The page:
Conference committee may vote on Ohio sports betting bill next week
During an Oct. 25 interview on Canton Morning News with Pam Cook on 1480 WHBC, Schuring said the much-discussed sports betting bill is still in committee. However, a meeting between Ohio Senate President Matt Huffman (R) and House Speaker Robert R. Cupp (R) this week could move the bill to conference committee as early as next week.
Is Ohio closer now to legalizing sports betting?
The members of the conference committee will discuss HB 29, which the Senate passed on June 24. Originally a bill permitting certain residents to obtain Ohio veterans ID cards, the Senate voted to tack on an amended version of SB 176, the original Ohio sports bill, to HB 29 in a surprising last minute move.
Members of the House refused to concur on the amendments to the bill on June 28 and discussion was tabled until the fall.
“President Huffman is working on scheduling a meeting this week with House Speaker Cupp to see what the house is recommending,” Schuring said in the interview. “This is very similar to the process when we’re in the final stage of our budget. The ultimate decisions have to be made by the Speaker of the House and the President of the Senate, and then the conference committee will convene and hopefully we’ll issue a conference report. We’re getting there.”
The conference committee consists of members from both the House and the Senate. During next week’s meeting, the committee members will iron out details of HB 29 and potentially push the bill to a floor vote. It will have to receive approval from both the House and the Senate, and then be signed into law by Ohio Gov. Mike DeWine (R).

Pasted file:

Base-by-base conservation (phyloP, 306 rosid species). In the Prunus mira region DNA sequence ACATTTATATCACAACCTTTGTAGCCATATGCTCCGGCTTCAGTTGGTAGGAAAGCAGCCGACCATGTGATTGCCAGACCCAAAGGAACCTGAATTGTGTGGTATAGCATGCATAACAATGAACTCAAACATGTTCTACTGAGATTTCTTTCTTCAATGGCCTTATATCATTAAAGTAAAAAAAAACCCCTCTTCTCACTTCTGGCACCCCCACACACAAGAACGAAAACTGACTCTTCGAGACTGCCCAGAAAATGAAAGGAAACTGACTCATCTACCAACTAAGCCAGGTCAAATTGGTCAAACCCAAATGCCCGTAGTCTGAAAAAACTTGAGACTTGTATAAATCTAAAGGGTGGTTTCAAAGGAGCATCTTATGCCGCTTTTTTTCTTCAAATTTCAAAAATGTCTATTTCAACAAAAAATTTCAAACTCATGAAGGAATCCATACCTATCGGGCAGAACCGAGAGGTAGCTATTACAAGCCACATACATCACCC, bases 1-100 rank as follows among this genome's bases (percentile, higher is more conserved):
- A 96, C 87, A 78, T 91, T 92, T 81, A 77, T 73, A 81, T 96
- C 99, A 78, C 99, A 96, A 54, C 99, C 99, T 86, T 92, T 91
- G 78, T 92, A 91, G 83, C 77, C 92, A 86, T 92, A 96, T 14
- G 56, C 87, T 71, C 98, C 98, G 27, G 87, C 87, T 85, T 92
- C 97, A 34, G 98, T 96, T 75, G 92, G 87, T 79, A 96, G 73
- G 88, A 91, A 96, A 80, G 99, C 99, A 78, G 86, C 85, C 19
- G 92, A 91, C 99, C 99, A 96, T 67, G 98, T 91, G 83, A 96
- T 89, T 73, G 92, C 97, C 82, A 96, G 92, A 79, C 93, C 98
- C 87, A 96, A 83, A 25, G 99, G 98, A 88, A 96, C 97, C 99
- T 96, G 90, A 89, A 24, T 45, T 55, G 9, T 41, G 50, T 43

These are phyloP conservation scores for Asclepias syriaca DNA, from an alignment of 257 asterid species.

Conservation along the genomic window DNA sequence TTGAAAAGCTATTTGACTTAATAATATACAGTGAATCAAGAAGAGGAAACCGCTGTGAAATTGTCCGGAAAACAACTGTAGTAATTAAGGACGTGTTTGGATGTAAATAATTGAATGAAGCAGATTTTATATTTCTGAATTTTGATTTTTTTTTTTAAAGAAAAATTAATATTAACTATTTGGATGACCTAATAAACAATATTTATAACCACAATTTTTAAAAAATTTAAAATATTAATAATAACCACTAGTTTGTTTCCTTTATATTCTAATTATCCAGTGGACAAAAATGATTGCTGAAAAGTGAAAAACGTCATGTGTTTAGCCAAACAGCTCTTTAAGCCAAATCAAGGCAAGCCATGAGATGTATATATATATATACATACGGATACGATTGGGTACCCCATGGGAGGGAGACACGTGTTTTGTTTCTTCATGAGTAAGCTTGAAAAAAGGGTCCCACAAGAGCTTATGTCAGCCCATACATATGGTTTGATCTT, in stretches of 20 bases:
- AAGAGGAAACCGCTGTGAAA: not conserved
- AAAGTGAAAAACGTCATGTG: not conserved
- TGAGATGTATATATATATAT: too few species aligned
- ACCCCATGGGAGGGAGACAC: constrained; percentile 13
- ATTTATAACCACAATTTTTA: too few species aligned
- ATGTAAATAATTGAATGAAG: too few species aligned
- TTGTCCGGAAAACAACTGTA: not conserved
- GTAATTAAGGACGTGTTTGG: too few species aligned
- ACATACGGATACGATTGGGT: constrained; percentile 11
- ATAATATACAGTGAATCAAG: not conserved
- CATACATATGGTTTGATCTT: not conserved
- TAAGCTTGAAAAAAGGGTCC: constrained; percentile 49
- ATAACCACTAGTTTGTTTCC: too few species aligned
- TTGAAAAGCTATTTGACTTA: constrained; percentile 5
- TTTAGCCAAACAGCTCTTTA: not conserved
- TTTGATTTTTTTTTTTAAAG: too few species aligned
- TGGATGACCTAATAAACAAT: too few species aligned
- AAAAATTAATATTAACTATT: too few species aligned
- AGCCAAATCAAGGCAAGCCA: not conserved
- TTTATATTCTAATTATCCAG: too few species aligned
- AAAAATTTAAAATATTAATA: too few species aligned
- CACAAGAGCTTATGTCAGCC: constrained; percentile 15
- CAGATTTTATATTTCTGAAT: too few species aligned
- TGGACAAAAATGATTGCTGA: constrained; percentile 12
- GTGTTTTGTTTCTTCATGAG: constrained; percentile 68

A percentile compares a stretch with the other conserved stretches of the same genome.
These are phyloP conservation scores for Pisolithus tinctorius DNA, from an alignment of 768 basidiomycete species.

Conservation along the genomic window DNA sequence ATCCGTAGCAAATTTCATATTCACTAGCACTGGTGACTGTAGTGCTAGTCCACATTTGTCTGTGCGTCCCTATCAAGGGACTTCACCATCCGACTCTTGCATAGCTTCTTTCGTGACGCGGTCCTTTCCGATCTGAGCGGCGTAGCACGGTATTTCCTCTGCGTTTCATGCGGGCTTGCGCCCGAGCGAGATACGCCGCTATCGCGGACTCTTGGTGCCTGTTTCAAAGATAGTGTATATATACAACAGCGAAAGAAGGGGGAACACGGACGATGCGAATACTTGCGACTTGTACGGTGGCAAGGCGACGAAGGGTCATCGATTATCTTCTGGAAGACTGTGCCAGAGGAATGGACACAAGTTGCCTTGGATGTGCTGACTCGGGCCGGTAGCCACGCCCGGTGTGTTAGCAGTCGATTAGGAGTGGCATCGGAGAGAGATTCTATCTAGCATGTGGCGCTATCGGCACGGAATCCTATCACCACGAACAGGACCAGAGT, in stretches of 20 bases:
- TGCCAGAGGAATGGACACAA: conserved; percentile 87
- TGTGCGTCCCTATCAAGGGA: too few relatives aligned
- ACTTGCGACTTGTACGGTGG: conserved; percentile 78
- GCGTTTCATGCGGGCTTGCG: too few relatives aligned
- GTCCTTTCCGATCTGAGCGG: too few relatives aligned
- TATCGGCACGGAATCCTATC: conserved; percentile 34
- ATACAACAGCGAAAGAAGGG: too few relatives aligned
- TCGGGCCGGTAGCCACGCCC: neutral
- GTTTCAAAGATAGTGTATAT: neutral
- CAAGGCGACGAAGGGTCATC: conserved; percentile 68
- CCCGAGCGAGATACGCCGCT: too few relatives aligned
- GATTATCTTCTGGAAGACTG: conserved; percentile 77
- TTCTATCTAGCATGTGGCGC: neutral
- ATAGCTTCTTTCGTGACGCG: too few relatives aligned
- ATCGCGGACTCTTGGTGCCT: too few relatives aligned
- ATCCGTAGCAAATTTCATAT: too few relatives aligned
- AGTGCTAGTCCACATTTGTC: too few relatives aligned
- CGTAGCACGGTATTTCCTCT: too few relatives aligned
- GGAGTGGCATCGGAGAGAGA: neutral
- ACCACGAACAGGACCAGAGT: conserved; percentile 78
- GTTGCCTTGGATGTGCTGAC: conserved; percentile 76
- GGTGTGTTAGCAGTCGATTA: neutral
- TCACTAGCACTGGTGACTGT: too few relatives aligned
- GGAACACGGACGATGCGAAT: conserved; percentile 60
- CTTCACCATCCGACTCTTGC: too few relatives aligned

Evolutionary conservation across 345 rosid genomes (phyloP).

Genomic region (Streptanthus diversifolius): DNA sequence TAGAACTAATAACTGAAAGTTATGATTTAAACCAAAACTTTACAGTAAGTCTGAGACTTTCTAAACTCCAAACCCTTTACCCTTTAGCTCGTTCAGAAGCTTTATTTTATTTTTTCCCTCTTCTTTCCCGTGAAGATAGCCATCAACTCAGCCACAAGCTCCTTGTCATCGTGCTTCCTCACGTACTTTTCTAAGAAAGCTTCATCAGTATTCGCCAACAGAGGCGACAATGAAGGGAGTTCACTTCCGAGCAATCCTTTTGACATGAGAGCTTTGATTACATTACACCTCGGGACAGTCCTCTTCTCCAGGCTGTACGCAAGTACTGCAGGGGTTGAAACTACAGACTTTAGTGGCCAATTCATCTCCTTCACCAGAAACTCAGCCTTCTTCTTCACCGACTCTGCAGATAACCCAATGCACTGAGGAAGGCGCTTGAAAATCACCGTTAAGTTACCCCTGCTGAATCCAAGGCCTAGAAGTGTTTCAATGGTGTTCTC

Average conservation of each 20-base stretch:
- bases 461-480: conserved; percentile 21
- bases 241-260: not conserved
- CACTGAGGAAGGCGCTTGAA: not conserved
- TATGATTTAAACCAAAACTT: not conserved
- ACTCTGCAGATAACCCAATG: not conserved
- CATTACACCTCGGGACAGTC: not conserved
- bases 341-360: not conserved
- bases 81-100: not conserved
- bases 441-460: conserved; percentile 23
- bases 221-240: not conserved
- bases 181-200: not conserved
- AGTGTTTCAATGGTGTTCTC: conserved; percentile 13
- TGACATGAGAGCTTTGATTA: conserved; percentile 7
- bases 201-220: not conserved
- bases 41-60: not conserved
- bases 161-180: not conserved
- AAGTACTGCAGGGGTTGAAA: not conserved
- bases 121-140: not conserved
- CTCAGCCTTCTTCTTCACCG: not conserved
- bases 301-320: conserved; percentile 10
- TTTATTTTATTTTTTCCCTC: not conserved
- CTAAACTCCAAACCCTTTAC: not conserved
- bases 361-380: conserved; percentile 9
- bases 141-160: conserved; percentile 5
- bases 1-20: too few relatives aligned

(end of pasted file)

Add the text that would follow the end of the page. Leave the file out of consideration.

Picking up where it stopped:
DeWine, long a proponent of sports betting, has said in interviews he will sign a sports betting bill into law.
If the bill is approved by both bodies and signed by DeWine, it would have to wait 90 days before it could go into effect. Schuring said the Senate will suggest the application start date for sports betting licenses be Feb. 15, 2022, and applications would be approved no later than April 30, 2022.
What would legalized Ohio sports betting look like?
HB 29 includes three types of sports betting licenses. Type A licenses include state entities that have the ability to bank a bet, such as the state’s 11 casinos and racinos. Type B licenses will be for future brick-and-mortar sportsbooks. Type C licenses allow for sports betting kiosks to be installed in retail establishments with D-class liquor licenses.
The bill allows for 65 total licenses; 25 online sports betting licenses and 40 retail sportsbook licenses.
Here are HB 29’s key changes from SB 176:
- Professional sports franchises are no longer given preference for Type B licenses.
- An Ohio county with a population of 800,000 or more may have a maximum five Type B licenses, up from three in the original bill.
- A county with 400,000 to 800,000 may have a maximum of three Type B licenses.
- A county with 100,000 to 400,000 may have one Type B license.
- A casino or racino that receives a Type A license may have two online sports betting skins, an increase from the original one.